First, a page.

What Is a Good Credit Score?

what is a good credit score

Everybody wants “good credit.” But what is a good credit score and how do you get there?

Many of us spend years stuck with a less-than-stellar credit score that negatively impacts every aspect of our financial lives. The good news — it doesn’t have to be that way.

Here are five questions to ask when considering what is a good credit score, and how you can get on track for receiving one.

1. What are credit score ranges?

You have multiple credit scores. But the most important ones to pay attention to are your FICO Scores and VantageScore.

Both use the same credit score range – from 300 to 850. Within this range, the quality of your credit score is broken down into 5 main categories:

  • 750-850 – Excellent credit
  • 700-749 – Good credit
  • 650-699 – Fair credit
  • 600-649 – Poor credit
  • 300-599 – Bad credit

So what is a good credit score? Anything between 700 and 749. You could still be in decent shape below 700, though. You’re only in subprime credit territory if you fall below 640.

2. Where can I find my credit score?

You could pay to receive a credit report from one of the three big credit bureaus — Experian, TransUnion, and Equifax.

There are, however, a couple of free ways to find your credit scores:

  • Your credit card issuer may include your FICO Score with your monthly statement
  • You can sign up for free credit monitoring through sites like Credit Karma and Credit.com
  • Credit monitoring will include your VantageScore as well as access to information on your credit reports

If you’re curious about what to expect from free credit monitoring, you can find out more about how to receive a “Credit Report Card” from Credit Karma here. You’ll be on your way to seeing what is a good credit score in no time.

3. How long does it take to get good credit?

It really depends on how bad your credit is to start with. If your credit is currently fair, you could get to good in under three months.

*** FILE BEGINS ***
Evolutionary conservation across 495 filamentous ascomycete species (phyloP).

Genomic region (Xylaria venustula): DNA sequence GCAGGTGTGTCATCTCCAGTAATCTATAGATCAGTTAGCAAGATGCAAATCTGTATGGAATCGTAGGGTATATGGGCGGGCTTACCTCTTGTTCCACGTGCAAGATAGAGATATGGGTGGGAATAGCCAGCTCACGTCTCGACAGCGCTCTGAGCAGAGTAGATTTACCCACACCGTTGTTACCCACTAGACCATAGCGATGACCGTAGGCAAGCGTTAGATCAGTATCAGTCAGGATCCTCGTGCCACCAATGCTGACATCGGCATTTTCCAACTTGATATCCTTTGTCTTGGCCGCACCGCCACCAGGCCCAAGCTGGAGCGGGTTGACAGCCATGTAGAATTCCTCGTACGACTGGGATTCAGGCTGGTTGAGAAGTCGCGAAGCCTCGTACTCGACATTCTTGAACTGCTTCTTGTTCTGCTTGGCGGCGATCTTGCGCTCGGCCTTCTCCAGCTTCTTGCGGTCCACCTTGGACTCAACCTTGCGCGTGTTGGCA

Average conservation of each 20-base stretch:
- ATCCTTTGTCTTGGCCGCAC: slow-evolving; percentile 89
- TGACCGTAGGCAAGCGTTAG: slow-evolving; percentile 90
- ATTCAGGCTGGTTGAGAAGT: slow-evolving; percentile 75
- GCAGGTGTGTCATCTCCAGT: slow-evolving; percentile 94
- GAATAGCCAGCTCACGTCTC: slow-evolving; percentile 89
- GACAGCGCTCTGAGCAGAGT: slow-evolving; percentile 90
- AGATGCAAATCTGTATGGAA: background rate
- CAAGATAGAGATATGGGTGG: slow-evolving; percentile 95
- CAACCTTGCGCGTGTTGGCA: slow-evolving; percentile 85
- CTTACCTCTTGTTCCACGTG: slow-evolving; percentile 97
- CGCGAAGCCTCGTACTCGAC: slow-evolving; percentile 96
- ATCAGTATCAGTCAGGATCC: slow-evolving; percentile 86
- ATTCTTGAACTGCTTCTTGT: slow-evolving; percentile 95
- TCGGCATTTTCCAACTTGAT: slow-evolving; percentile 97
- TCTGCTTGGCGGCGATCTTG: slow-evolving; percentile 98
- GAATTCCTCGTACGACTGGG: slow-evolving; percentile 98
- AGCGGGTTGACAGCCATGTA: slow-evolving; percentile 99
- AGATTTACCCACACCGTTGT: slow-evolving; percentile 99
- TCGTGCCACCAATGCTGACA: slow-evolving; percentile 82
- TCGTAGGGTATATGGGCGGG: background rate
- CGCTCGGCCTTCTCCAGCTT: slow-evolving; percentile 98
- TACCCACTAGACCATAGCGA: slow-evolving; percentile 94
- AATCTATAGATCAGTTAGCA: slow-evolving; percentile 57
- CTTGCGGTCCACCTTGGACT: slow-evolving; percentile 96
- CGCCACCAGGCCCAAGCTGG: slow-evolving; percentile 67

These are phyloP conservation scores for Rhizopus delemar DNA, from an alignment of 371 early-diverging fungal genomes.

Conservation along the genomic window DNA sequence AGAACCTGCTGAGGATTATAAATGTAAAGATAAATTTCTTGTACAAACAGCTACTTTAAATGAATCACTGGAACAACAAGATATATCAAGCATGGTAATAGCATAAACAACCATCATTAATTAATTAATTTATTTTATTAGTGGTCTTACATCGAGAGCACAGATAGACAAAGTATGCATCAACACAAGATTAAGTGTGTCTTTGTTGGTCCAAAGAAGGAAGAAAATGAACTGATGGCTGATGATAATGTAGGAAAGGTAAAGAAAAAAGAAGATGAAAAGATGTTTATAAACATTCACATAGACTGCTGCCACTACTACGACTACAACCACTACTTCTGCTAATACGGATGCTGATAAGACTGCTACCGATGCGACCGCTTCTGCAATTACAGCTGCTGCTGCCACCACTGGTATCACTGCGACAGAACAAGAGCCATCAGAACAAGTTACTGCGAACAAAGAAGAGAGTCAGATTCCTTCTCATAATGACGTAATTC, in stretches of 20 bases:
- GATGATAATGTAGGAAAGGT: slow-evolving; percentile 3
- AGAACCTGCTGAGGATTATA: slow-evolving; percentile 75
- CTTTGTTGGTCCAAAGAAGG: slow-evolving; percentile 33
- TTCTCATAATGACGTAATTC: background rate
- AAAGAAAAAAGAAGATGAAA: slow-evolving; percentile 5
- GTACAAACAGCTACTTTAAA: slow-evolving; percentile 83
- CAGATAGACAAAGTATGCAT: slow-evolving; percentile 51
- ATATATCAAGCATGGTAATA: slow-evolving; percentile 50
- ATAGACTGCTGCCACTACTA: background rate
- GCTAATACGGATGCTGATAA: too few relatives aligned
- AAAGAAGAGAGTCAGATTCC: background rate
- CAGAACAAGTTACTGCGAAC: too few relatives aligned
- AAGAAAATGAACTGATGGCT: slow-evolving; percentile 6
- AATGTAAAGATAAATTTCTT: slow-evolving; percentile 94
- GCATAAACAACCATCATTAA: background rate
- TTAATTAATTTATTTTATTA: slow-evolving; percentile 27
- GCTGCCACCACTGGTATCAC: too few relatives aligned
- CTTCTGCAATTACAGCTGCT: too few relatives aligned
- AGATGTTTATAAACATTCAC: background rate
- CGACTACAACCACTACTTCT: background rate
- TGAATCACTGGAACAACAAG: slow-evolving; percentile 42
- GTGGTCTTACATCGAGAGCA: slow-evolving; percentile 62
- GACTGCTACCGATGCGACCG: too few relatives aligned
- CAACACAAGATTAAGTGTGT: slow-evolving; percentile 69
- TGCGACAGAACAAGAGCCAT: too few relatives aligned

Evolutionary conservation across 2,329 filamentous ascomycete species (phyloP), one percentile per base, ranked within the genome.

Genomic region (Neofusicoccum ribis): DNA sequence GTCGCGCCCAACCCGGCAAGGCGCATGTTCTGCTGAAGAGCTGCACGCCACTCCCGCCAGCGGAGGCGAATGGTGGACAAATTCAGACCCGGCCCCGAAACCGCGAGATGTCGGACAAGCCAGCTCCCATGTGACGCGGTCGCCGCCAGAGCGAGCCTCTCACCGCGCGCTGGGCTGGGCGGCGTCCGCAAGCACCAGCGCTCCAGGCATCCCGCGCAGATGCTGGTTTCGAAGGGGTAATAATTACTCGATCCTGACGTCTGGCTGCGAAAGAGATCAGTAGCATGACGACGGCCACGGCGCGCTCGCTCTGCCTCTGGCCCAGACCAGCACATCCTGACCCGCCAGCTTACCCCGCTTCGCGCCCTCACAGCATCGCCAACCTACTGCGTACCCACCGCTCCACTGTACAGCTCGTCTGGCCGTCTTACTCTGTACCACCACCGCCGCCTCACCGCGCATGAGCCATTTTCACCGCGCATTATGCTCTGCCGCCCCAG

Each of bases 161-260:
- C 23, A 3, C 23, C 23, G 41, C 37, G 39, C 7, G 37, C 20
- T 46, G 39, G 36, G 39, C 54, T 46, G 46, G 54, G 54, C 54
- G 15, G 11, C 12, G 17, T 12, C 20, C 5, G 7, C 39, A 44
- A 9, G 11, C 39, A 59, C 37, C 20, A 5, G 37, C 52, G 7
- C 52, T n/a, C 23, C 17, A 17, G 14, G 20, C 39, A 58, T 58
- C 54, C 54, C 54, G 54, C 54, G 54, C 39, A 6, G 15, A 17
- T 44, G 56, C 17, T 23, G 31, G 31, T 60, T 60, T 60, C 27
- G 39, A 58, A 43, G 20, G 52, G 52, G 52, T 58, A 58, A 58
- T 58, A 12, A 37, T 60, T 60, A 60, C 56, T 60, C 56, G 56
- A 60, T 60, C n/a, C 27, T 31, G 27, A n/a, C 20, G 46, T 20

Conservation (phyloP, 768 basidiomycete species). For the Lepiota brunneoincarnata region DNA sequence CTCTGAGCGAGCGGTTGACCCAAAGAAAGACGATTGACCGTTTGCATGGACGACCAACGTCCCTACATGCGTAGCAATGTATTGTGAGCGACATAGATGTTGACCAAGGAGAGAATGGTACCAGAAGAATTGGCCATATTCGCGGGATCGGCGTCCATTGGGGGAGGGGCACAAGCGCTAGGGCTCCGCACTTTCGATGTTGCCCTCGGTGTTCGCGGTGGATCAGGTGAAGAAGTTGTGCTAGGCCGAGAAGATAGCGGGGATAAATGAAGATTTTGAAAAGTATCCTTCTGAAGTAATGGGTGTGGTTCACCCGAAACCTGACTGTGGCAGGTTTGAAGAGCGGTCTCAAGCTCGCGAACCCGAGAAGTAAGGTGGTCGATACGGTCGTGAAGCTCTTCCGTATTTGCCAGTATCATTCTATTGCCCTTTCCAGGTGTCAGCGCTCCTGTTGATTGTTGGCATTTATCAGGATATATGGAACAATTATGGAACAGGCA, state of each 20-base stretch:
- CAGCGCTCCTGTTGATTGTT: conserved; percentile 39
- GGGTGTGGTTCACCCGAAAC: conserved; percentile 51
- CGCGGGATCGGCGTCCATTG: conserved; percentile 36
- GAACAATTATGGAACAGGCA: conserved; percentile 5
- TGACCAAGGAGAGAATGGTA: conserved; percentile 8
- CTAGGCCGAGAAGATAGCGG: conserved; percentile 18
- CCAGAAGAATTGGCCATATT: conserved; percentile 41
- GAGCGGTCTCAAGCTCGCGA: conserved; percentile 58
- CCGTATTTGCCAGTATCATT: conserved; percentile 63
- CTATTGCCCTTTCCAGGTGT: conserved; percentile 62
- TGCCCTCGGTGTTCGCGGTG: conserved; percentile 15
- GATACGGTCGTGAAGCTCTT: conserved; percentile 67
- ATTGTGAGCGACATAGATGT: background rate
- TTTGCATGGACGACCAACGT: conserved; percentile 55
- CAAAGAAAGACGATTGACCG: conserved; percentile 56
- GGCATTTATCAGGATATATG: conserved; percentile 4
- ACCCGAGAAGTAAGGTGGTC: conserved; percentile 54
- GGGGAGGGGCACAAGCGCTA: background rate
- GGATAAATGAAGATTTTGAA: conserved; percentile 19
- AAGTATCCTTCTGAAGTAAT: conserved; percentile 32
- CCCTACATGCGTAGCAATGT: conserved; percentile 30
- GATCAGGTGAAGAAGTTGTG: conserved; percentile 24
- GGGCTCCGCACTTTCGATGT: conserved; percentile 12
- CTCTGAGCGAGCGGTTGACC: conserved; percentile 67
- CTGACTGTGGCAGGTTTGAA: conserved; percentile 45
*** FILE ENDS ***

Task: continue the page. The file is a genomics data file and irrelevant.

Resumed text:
But if your credit is bad, it could take six months to a year or more for you to see a significant improvement.

In other words, it takes as long as it takes. All you can really control are the steps that get you there.

1 – 3 Months

3 – 6 Months

  • Send follow-up letters to the credit bureaus, if necessary
  • Settle old, unpaid debts (check the statute of limitations on debt in your state)
  • Make a plan for paying off your debt
  • If you don’t have a credit card, apply for one so that you have a better credit mix and more available credit (get a secured credit card if need be)

6 – 12+ Months

  • Continue paying off your debt, increasing your payments if possible
  • If you only have one credit card, consider applying for another one (if several months have passed since you opened the first one)
  • Check your credit reports again through AnnualCreditReport

4. What are some other habits for building a good credit score?

Pay all of your bills on time, every time. And return your credit card balances to zero every month.

If you carry credit card balances from month to month, work on paying them off. Avoid using more than 30 percent of your available revolving credit at any one time.

Do not apply for several lines of credit at once, and don’t take out an installment loan just to improve your credit.

5. Could my credit score get worse before it gets better?

Here are a few ways you could actually hurt your credit score, and how to avoid them.

Hard inquiries

A hard inquiry is what gets listed on your credit reports every time you apply for a new line of credit. That’s why it is so important to make sure you only apply for a credit card you know you’re qualified for.

The last thing you want is to get turned down for a credit card because applying for another one will mean another hard inquiry. The good news is hard inquiries cause minimal damage to your score and are only temporary.

Applying for too much credit at once

This is a big red flag for credit bureaus. It signals that you may be getting in over your head and, in turn, becoming a greater credit risk.

Be sure to leave several months in between credit applications.

Paying off an installment loan

While off a huge loan sounds like a dream come true, you could see your credit take a hit. That’s because you’ve decreased the amount of credit you have.

Credit scores are impacted by the variety of your credit lines. So if your student loan let’s say was your only installment loan – and all you’re left with are credit cards or nothing else at all – your credit score may suffer.

Just give it time and continue following good credit best practices. Seeing your credit score fall a bit after paying off a loan is far preferable to carrying that debt any longer than necessary.

What is a good credit score in the end?

What is considered a good credit score? Yes, it’s 700-749. But when you get right down to it, good credit isn’t really the number.

Good credit is the behavior that shapes it. Focus on that and a good credit score will naturally fall into place.

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